London cocktail uprising


SOMETHING is afoot in the London cocktail world. Does London have a cocktail world beyond binge drinking in Shoreditch on a Saturday night, you may ask? Well yes it does now. The above is an example and one of the most delicious things I have tasted.

It is called a Prairie Oyster, in fact a misnomer as it has little to do with P. G. Wodehouse’s Jeeves hangover cure as administered to the errant Bertie Wooster. Or even Agatha Christie’s requiem for Mr Ratchett in Murder on the Orient Express. This variation is in essence the perfect Bloody Mary served like a shot on a single spoon to look like a PO only that is not egg nor an oyster but a spherical time bomb as served at Tony Coniglaro’s tiny flagship 69 Colebrook Row off Essex Road in Islington.

Colebrook is not a restaurant – although you may have to book – but just a front room manned by cocktailistas in white jackets. I make no apology for including it here because in terms of taste and flavor it is right up there. A restaurant is coming soon for Albemarle Street in Mayfair, where Coniglaro will be teaming up with chef Rob Roy Cameron in the spring but the influence of his Drinks Factory is already significant. For me it is a turning point. These bars have broken the stranglehold of what we think of as drinks and drinking.

They distil and flavour their own alcohols which leads logically to a whole new vocabulary. Gin is no longer Gordons, whisky no long Bells. As an example at Untitled in Dalston, another bar where the Drinks Factory is involved, we have a drink called Violin which comprises dark oak, pine, beeswax, benzoin, black pepper and vodka infusion. The first taste is abrasive but as these different elements collate the realization dawns that this is in fact a whisky surrogate, vodka turned into whisky. Benzoin is more commonly used as an inhalant to relax the throat.IMG_6556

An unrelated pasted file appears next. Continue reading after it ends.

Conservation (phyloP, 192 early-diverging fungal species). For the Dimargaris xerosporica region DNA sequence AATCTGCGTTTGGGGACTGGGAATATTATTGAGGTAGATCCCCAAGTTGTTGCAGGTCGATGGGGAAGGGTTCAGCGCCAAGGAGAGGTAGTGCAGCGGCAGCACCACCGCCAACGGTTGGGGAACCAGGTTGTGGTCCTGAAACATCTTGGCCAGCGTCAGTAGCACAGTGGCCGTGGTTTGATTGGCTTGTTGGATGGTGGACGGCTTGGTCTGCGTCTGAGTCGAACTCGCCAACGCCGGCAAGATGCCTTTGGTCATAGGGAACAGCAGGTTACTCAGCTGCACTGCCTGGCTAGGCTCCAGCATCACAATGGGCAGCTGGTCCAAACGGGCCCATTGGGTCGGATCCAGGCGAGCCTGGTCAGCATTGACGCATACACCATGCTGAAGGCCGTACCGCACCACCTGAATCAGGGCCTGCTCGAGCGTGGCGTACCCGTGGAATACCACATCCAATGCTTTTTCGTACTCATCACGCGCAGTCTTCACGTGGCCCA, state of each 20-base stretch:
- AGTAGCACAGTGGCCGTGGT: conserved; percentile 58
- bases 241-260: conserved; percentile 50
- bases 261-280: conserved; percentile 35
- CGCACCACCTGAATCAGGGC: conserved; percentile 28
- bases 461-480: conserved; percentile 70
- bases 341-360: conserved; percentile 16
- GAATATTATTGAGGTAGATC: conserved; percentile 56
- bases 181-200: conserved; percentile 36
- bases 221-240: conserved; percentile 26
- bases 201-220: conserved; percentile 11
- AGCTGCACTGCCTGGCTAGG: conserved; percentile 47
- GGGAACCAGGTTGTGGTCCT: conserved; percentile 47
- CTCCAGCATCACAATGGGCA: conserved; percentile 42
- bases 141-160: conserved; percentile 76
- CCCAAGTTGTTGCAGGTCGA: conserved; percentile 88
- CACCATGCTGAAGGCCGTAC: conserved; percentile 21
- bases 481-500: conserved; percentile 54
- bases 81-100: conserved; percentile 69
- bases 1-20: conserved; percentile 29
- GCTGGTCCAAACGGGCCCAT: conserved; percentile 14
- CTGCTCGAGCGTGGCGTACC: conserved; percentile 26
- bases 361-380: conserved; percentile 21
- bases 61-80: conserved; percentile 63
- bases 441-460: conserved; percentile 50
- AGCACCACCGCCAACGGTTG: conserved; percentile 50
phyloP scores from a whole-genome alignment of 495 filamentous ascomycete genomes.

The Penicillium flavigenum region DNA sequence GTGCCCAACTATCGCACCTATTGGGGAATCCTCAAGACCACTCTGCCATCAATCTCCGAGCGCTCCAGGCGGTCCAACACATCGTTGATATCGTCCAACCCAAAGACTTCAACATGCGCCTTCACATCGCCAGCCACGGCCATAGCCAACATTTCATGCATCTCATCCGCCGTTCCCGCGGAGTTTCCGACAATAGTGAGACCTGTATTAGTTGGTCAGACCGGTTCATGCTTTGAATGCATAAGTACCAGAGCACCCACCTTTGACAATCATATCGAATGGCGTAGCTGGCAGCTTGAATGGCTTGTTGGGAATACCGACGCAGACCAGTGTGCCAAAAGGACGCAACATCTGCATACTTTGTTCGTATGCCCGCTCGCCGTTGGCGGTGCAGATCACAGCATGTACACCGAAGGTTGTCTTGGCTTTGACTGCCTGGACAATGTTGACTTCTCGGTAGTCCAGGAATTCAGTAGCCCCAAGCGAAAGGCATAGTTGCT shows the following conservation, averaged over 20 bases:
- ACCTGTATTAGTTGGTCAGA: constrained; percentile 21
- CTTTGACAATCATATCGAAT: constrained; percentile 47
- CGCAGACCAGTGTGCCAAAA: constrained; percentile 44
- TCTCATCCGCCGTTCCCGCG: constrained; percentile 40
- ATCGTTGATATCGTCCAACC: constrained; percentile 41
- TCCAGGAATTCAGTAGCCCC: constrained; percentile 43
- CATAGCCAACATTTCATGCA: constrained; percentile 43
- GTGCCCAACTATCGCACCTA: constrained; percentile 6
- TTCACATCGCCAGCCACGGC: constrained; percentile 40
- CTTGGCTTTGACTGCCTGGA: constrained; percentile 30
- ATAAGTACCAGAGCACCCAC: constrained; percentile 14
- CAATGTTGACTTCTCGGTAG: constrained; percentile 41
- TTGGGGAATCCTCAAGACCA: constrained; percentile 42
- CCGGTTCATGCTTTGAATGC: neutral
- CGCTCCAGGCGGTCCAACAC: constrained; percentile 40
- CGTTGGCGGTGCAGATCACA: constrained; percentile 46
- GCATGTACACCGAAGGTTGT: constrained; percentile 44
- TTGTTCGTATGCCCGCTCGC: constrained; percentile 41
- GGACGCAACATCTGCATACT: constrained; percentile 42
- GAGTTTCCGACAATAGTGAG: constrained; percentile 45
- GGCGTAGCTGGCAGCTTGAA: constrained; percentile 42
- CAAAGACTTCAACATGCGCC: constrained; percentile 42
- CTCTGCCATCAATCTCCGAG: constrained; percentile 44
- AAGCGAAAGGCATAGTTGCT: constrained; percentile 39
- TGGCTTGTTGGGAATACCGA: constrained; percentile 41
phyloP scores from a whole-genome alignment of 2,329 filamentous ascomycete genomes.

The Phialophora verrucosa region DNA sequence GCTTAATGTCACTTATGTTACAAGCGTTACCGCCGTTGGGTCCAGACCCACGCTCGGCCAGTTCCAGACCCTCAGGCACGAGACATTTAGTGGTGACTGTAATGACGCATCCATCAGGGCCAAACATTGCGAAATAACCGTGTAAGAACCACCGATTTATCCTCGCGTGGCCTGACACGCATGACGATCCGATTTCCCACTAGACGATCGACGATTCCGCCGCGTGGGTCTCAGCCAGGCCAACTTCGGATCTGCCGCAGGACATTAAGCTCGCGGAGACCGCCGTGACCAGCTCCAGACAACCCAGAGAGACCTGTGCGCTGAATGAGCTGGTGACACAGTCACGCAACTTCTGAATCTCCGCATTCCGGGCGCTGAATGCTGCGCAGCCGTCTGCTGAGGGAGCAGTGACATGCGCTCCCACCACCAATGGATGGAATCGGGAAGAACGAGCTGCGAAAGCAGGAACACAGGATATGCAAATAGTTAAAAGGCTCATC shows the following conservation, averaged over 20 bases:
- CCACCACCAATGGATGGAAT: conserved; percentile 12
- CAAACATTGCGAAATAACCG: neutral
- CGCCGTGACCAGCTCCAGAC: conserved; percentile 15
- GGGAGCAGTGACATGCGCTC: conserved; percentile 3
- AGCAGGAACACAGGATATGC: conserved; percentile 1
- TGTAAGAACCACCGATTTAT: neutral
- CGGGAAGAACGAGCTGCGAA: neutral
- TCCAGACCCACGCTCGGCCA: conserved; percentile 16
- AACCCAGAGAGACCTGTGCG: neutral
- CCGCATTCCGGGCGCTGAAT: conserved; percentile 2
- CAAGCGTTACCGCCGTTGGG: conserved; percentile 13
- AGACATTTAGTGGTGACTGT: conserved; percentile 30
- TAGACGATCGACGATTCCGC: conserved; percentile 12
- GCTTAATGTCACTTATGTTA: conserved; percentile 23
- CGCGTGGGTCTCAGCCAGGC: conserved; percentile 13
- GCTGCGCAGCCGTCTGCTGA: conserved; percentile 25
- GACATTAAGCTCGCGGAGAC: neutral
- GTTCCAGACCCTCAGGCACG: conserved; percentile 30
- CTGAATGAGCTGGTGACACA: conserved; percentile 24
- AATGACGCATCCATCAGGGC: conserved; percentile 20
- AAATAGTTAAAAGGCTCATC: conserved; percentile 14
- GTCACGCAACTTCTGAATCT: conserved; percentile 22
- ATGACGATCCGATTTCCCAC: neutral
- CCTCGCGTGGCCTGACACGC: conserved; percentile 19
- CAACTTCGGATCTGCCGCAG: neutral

To achieve such tricks the Drinks Factory has a kitchen’s arsenal of water baths for slow cooking of purees, rotavaps for distilling and thermomixers for cooking and mixing at the same time. In the jargon the whisky might get a fat wash, which you could try by mixing melted butter with whisky and then freeze and separate. The result is butterscotch, obviously. You can do it at home but machines do it better. More fundamental is the peach puree for the bellini at Termini in Soho’s Old Compton Street which is transformed into one of the great peach purees of all time. In an interview with the Daily Telegraph Coniglaro revealed that he started on this road looking for a better puree of pears.

At Termini there is also a distillate of clay and lichen called Terroir, which invokes in abstract a glass of wine.

Notably these are not drinks for getting drunk. Most are gentler, aperitifs if you like, drinks where the alcohols have been subjugated to other factors.

The Vieux Kir at Zetters Townhouse in Clerkenwell developed by Erik Albarran is not white wine and cassis but a composition of different elements, a subtle infusion, listed as an oaked yeast liquer mixed with Perrier Jouet champagne. The Hope Gimlet is pretty good too which is cognac, bee pollen and dry ice pear cordial.

Coniglari’s Drinks Factory is not a lone light. Max and Noel Kenning do similar at Three Sheets in Dalston – their French 75 comprises star of Bombay, verjus, clear lemon, moscato, orange flower and a carbonation. Matt Whiley, previously at Peg and Patriot in Bethnal Green and now at Scout off Old Street takes a more vegetarian spin on things. His amuse includes Marmite pickled black kale, pea shoots and vinegar gel. The sustainably minded Ryan Chetiyawardana has opened Cub in Hoxton mixing food and drinks. There are enough to say this is a movement.

For me these guys have slipped into the culinary space that Ferran Adria occupied. Plus you might make the case that a cocktail bar is better medium for exploring such disparate flavours than a gauche, clunky tasting menu in a restaurant. One up to the boys and girls in the bar.


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